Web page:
The kingdom was at this period in a very disturbed state, which probably accounts for such a serious breach of the peace passing unnoticed at the time by the authorities. An insurrection had broken out in Yorkshire; the Lancastrian party was suspected of an intention to raise their banner, and the powerful Earl of Warwick, the celebrated "King maker," to whom Edward IV. owed his crown was withdrawing his support. Seven days after the battle, lord Berkeley received the king's commission to search out and apprehend disaffected persons within the county; a few months after the king himself was a fugitive, and Warwick, who for his own purposes now espoused the Lancastrian cause, had replaced Henry VI on the throne. The Battle of Barnet however, which took place the next year, once more reversed the state of things; Warwick was slain and King Edward again resumed the sceptre. Lady Lisle now brought her appeal against lord Berkeley, his brother Maurice, and others, for the death of her husband, but the delays which the Berkeleys found means to interpose prevented the case from being heard for two years. At length, on October 6, 1473, it was decided that lord Berkeley should have all the manors in dispute, paying lady Lisle £100 a year for her life in settlement of all her personal claims. Shortly afterwards she married Henry Bodrugan, a Cornish gentleman, a circumstance which together with her having compounded the death of her first husband for an annuity, goes far to deprive her of the sympathy and interest with which her early misfortunes tended to invest her.

Lord Berkeley now took possession of the manors which had been so long the subject of contention, and for a time probably flattered himself that he was delivered from all his troubles. He soon however became embroiled with Sir Edward Grey, who had married the late lord Lisle's sister and co-heiress, and who was afterwards created lord Lisle by King Richard III. In order to stand well with the ruling powers and to ensure the king's favour and assistance, lord Berkeley in 1477 and in 1483 conveyed many manors and lands to the youthful Duke of York, the king's second son, in acknowledgement of which he was created a Viscount. King Edward IV. died soon afterwards, and should have been succeeded by his eldest son, now aged 13, as Edward V. but Richard Duke of Gloucester, uncle to the young Prince, contrived his murder, and that of his brother the young Duke of York, in the Tower, and placed the crown on his own head. By the death of the latter the conveyances lapsed and the manors once more returned to lord Berkeley.

In 1478 by the death of Anne, sole daughter and heiress to Thomas Mowbray, Duke of Norfolk, then seven years old, lord Berkeley succeeded to a moiety of the vast estates of the Duke, as heir-at-law of his mother the lady Isabel, the Duke's great-aunt. No less than 68 manors, in 15 different counties thus came into his possession, besides the half of at least fifty others, and much other property in lands and houses. So great however was his anxiety for honours and distinctions that in less then ten years he had given or granted them all away, for empty titles and patronage. In 1484, within a year after Richard had become king, lord Berkeley conveyed to him 35 manors by one deed of gift, and was in return made Earl of Nottingham. The usurper's throne was soon threatened by Henry Earl of Richmond, and the next year the battle of Bosworth, in which it was said that lord Berkeley assisted the one side with men and the other with money, terminated Richardís life and reign, and made Richmond king, as Henry VII. By this event the thirty-five manors again reverted to lord Berkeley, as though Providence were determined to thwart his attempts to impoverish himself and his family.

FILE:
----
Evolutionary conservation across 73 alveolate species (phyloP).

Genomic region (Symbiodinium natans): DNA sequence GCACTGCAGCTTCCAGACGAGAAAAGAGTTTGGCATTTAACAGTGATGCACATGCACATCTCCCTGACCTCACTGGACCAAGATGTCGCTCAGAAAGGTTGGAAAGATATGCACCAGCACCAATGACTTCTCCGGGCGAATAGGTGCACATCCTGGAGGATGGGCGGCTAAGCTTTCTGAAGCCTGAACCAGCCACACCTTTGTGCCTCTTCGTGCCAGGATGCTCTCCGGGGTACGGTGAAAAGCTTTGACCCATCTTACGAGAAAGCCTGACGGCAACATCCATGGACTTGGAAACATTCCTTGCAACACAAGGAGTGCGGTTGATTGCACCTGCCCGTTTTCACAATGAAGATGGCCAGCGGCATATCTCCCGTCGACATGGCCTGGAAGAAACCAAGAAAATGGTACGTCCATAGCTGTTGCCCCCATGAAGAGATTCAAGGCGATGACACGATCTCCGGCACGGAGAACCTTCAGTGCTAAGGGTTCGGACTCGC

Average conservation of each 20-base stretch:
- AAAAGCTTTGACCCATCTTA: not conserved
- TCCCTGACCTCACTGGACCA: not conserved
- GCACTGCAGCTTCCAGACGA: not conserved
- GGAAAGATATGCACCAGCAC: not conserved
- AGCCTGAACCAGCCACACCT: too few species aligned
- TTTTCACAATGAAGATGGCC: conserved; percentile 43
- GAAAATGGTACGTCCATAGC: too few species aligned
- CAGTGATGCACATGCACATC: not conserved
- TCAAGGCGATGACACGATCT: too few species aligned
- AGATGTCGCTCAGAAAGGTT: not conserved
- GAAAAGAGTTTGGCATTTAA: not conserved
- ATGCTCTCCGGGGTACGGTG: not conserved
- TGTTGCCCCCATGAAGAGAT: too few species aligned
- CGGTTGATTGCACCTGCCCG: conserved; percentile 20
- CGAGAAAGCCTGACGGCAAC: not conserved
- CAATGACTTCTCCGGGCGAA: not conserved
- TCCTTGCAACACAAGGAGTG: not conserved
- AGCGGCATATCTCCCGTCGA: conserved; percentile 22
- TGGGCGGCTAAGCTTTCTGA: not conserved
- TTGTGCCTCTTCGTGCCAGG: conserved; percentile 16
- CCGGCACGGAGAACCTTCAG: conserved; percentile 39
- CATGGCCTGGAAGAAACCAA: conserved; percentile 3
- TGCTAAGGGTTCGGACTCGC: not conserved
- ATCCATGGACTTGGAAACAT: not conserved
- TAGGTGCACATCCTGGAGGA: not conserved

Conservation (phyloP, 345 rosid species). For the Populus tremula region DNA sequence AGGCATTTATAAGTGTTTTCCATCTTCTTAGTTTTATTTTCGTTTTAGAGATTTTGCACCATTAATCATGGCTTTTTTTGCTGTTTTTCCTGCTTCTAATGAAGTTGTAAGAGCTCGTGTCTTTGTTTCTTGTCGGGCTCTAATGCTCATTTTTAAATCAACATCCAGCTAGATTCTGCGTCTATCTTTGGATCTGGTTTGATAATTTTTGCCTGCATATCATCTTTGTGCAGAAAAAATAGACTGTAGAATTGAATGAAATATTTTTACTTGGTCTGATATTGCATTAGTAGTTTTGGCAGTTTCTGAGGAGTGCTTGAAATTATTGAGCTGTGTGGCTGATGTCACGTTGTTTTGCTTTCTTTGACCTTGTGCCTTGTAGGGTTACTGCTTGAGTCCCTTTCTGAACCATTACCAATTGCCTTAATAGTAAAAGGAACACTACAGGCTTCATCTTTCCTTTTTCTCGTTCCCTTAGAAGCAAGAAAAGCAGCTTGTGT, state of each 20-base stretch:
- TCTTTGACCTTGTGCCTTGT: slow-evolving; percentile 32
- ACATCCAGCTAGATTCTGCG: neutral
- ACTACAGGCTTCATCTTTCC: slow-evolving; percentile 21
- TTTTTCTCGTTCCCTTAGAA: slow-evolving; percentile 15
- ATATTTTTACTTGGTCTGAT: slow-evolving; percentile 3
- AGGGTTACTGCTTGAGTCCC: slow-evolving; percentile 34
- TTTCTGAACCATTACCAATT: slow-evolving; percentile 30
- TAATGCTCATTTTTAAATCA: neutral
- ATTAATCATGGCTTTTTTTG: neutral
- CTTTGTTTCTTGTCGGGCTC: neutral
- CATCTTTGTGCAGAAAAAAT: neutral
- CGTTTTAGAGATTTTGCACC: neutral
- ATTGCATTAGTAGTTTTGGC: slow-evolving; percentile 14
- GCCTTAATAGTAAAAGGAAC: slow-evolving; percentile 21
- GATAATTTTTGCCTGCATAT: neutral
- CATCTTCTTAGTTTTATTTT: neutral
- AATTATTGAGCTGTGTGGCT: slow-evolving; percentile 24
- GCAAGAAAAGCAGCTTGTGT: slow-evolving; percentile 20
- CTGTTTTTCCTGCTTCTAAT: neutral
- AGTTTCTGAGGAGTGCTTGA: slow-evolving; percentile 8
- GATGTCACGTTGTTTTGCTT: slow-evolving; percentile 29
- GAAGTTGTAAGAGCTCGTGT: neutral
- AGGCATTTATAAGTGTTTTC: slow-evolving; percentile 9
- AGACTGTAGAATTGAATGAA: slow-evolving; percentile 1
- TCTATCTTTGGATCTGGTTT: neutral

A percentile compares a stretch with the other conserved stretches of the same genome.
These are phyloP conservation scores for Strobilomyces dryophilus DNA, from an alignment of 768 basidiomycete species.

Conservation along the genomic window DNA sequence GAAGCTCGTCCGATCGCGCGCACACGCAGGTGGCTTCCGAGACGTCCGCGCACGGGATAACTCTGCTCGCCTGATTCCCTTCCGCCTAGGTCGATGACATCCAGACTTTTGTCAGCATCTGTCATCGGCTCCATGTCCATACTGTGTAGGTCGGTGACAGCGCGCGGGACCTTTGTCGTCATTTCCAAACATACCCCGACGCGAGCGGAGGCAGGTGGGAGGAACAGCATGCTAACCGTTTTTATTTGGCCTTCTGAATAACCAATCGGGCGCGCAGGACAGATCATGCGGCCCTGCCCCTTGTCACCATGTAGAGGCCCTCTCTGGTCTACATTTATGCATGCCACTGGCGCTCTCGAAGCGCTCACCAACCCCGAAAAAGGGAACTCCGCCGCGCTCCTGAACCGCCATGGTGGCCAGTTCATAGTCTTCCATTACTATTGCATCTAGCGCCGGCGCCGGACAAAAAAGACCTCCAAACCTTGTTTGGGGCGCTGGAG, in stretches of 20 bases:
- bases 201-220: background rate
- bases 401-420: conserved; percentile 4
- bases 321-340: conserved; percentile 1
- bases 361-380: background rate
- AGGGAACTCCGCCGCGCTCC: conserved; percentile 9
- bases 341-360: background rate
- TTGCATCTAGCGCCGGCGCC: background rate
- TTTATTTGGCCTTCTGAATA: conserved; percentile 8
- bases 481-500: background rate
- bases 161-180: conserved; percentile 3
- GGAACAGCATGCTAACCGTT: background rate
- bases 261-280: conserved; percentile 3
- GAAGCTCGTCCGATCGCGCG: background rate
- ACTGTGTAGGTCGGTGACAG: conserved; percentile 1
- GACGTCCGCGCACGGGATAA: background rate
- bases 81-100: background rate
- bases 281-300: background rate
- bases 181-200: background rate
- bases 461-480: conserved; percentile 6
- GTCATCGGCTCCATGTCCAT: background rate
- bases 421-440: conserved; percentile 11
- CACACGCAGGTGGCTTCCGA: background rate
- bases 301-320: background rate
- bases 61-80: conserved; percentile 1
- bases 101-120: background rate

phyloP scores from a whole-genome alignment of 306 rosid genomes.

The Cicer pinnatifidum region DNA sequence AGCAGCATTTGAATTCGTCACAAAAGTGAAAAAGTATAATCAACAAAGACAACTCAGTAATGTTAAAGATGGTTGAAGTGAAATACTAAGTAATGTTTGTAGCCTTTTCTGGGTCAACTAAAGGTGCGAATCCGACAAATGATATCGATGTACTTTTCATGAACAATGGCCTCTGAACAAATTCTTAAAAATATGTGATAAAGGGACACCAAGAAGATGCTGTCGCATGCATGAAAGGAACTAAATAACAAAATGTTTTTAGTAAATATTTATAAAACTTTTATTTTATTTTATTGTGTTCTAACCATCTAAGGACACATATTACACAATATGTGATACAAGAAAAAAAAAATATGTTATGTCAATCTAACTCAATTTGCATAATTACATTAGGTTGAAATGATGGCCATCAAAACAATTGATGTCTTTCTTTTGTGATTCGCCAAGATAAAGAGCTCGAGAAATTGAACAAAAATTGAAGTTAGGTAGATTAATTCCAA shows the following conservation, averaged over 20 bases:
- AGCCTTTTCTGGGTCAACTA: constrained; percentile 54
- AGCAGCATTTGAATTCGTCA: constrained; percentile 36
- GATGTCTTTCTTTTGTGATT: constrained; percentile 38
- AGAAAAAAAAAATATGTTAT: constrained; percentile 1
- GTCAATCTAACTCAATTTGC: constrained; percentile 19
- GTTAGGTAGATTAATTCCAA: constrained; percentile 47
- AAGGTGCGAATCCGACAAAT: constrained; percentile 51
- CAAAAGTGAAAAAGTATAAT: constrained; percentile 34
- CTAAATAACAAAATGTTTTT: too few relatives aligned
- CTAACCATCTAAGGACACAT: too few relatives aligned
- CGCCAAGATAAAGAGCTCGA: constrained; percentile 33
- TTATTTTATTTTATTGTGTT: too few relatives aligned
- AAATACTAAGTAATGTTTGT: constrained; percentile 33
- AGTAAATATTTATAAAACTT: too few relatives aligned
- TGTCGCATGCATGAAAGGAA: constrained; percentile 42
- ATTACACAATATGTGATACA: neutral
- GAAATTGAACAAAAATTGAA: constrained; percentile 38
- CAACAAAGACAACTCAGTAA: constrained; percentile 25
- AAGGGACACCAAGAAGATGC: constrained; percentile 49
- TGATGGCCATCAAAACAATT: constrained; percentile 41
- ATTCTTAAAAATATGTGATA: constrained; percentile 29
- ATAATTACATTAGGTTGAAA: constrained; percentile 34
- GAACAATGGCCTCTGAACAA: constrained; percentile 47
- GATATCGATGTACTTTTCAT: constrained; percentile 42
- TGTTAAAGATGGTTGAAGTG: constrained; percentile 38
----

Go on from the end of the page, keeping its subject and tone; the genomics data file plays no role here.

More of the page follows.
The new king was not backward in acknowledging the assistance he had received from lord Berkeley, who was created Earl Marshal a few days before the king's coronation, and was very soon afterwards made Great Maresehal of England. By a deed of the same date he conveyed two castles and twenty-eight manors to Sir William Stanley. the Lord Chamberlain, in return for court favour. At this time lord Berkeley was childless, a son and daughter by his second wife having died young; his brother Maurice was therefore his heir, and he with his son remonstrated against these repeated alienations of the family inheritance, but their complaints seemed not only to confirm him in his proceedings but greatly embittered him against them. By several successive conveyances he parted with many more manors to Sir William Stanley and other influential personages, and finally by his will he entailed Berkeley Castle and the whole of the remaining ancient family possessions upon the king, reserving only a life interest in them to himself and his third wife, whom he had recently married! In return he was, in January, 1490, created Marquis of Berkeley. To confirm these grants, and, as was supposed, to render them more effectual, an Act of Parliament was passed in 1492. Thus did William lord Berkeley become successively Baron, Viscount, and Marquis of Berkeley, Earl of Nottingham, and Great Mareschal of England, and after inheriting more manors and lands than any of his ancestors had ever possessed, he coolly gives them away in return for empty honours and titles, leaving his brother and heir not sufficient land to set his foot upon! To crown his stupendous folly, he now, at the age of sixty-six contracts with various persons for the erection of a fine house at Great Chesterford, in Essex, but died before it could be completed, in 1492. He was buried in the church of the Friars Augustines (Austin Fryers) in London, to which he had been a great benefactor, and where also his second wife, the lady Jane, had been interred.

The Marquess having thus disinherited his own family, the Crown took possession of Berkeley Castle and all the immense estates left by him, except such as were included in the jointure of lady Berkeley, who did not however survive many years. The king (Henry VII.,) came to Berkeley at Christmas, 1495, and remained there ten days. Among other preparations for the royal visit, the hall of Wotton Manor-house was pulled down, and the timber and lead used in new roofing the great kitchen at Berkeley Castle.